The Knot of King Gordius

The Knot of King Gordius

by Peter Bundy and Per Andersen

ASIN: B0751Q4J4X

Publisher CreateSpace Independent Publishing Platform

Published in Literature & Fiction/Historical, Literature & Fiction/Genre Fiction, Literature & Fiction

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Book Description


In 1939, seventeen year old Peg Kuhr leaves Denmark for New York to escape the growing Nazi threat. But Peg discovers she is pregnant by her boyfriend back home. The escalating war forces a devastating breakup with her Danish love. Peg eventually becomes engaged to another, but her fiancé isn't ready for children. Her son, a well guarded secret, she must make a choice between her husband to be and her two and a half year old child; an irreconcilable dilemma. Angst ridden, she chooses adoption and carries that secret all her life with her husband never knowing.

Sample Chapter


By mid-November, the days had grown short, the sky was dark and brooding, and the temperatures had plummeted. The winter of 1939–1940 would be brutal.

As the war raged around Europe, Denmark remained safe from physical attack but was on a wartime footing in most other ways. All citizens had been instructed to sharply curtail water and electricity use. Gasoline was rationed, and the use of private cars was prohibited. The latter had no effect on the Christiansens as they didn’t own a car. The rationing of sugar did hurt them, as Flemming’s mother was unable to create the endless string of confections that the family loved and that psychologically helped take the edge off a hard winter.

At home, everyone wore heavy sweaters at all times as the restrictions on fuel use forced them to keep the house fifteen degrees cooler than it would normally be. There was always work at the smithy, which meant that Flemming’s father was warm standing in front of the fires of the forge every workday. The Christiansens were grateful that Flemming’s father had a full-time job, as there was a growing number of unemployed, with the country’s economy continuing to deteriorate.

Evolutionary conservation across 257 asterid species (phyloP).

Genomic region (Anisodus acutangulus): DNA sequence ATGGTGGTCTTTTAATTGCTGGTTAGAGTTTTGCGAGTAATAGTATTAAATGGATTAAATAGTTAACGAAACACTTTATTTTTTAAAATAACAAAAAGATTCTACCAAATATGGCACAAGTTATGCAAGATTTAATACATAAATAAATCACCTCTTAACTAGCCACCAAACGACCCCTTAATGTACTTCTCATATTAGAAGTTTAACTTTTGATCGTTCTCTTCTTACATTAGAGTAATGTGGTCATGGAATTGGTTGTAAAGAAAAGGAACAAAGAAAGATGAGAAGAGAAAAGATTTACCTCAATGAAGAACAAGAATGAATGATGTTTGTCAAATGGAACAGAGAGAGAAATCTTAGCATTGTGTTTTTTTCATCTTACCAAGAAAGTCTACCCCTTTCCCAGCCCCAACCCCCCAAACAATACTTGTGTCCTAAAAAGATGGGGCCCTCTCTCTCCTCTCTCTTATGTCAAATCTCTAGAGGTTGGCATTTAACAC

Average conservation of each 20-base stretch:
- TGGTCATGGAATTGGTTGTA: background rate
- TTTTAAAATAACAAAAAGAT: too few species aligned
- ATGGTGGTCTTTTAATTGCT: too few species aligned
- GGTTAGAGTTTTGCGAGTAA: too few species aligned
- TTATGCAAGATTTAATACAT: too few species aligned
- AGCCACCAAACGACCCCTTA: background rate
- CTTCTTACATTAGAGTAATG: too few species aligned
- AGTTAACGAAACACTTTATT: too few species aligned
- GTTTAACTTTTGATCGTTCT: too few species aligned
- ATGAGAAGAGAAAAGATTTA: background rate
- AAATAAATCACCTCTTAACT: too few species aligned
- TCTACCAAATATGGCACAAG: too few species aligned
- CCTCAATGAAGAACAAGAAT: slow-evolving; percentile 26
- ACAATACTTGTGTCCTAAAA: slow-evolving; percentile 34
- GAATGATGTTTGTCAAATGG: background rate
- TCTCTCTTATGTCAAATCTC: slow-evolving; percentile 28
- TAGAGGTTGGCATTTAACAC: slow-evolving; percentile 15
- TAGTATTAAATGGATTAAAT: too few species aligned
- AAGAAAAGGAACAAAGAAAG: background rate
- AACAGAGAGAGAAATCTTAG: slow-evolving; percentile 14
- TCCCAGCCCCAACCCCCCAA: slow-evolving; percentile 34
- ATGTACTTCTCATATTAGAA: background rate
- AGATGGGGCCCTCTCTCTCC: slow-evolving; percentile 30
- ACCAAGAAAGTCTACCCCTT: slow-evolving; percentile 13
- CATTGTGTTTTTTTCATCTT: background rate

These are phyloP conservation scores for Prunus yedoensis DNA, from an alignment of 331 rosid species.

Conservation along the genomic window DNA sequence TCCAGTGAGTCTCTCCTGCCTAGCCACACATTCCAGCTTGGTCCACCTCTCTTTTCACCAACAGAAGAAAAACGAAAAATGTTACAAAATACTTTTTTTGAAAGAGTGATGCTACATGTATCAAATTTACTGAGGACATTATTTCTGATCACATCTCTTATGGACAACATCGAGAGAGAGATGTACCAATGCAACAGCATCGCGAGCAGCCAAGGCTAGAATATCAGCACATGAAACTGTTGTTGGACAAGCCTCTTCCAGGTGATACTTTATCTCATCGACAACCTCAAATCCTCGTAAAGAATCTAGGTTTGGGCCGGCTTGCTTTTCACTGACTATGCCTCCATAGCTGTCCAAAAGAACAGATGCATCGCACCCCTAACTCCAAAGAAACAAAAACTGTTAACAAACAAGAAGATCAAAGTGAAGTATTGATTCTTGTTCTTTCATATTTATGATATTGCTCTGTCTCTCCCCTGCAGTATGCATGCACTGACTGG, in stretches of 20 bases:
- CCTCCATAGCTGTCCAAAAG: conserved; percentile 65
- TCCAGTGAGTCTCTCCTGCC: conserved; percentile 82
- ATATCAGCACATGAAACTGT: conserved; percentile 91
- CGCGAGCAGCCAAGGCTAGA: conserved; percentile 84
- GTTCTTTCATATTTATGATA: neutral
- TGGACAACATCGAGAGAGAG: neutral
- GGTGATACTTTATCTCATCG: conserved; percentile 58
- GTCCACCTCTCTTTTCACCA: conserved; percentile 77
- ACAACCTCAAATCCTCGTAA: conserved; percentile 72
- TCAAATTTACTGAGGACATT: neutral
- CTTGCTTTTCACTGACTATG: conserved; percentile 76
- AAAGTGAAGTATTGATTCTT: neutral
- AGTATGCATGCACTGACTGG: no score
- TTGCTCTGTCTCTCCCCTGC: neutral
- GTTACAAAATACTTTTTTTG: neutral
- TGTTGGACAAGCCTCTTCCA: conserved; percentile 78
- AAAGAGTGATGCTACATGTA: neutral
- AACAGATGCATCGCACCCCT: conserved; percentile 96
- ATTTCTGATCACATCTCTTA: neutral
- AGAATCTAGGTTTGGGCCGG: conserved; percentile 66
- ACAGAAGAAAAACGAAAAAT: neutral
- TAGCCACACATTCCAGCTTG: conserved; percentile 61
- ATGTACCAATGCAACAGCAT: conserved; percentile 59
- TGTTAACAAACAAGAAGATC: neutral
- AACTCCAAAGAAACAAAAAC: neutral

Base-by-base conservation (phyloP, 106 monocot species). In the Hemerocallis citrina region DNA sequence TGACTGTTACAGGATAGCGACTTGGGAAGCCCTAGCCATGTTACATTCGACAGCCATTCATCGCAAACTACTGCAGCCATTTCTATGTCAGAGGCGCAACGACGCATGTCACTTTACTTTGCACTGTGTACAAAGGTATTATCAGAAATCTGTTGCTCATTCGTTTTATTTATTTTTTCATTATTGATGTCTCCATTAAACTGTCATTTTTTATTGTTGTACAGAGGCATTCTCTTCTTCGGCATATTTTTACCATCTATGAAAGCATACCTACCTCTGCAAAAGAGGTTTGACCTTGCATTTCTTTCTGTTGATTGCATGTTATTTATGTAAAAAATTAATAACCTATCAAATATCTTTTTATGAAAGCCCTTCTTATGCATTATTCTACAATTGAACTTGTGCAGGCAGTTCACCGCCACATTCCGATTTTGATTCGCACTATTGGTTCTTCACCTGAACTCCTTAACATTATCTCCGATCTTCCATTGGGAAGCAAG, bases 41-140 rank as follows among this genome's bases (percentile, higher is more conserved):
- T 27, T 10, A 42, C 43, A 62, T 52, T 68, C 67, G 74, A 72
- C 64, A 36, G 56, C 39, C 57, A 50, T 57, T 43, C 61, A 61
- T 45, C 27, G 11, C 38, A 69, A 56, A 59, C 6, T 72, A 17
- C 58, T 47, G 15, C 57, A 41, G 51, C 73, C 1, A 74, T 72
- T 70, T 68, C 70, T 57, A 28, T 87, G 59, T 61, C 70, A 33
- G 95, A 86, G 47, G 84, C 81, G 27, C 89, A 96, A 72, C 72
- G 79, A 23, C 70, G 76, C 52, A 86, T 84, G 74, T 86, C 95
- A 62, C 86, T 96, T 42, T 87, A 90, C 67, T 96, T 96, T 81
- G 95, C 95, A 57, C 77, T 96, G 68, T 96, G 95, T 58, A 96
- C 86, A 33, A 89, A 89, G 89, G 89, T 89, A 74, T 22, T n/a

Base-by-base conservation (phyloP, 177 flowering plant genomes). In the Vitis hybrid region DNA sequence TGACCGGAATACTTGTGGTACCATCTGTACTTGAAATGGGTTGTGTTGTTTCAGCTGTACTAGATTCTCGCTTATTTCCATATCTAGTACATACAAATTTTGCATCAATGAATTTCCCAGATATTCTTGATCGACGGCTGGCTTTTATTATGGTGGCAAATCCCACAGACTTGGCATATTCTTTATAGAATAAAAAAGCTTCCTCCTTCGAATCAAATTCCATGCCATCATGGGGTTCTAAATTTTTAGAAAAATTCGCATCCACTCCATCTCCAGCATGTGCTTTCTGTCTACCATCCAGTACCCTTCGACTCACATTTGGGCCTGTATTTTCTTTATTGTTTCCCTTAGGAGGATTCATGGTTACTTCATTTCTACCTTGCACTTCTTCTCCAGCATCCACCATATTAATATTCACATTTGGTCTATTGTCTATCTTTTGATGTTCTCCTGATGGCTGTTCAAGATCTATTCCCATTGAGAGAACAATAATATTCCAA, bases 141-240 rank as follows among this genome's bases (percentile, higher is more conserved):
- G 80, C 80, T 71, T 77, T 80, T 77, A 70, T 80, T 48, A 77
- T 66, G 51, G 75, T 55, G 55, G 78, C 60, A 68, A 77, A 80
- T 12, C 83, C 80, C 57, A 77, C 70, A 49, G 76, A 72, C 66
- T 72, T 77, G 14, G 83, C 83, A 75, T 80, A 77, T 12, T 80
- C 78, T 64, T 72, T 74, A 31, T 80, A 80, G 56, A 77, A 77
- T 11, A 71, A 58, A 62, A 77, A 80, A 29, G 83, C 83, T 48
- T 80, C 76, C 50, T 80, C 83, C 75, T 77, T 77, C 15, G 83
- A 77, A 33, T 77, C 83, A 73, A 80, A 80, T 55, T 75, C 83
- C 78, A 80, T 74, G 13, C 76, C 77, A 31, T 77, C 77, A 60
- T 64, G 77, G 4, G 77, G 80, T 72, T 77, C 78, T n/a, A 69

Few believed the Germans would continue to recognize the nonaggression pact they had with the Danes. The police had instructed the residents of Copenhagen on how to evacuate, if necessary, and shelters had been established in case of air raids. The tension in the air was palpable.

Flemming was at home nearly twenty-four hours a day as there were no gigs available. Wrapped in warm clothing, he spent hours practicing either the saxophone or the clarinet every day. In the evenings, the family gathered around the radio to listen about the progress of the war. Flemming also tried to pick up some jazz music, but there was little being transmitted, and all radio broadcasting was terminated at eleven o’clock as an electricity-saving measure.

The family was seldom up until eleven, given electrical conservation. The temperature in the house was several degrees colder at night than during the day, so it was not unusual for the family members to seek the warmth of their beds by nine.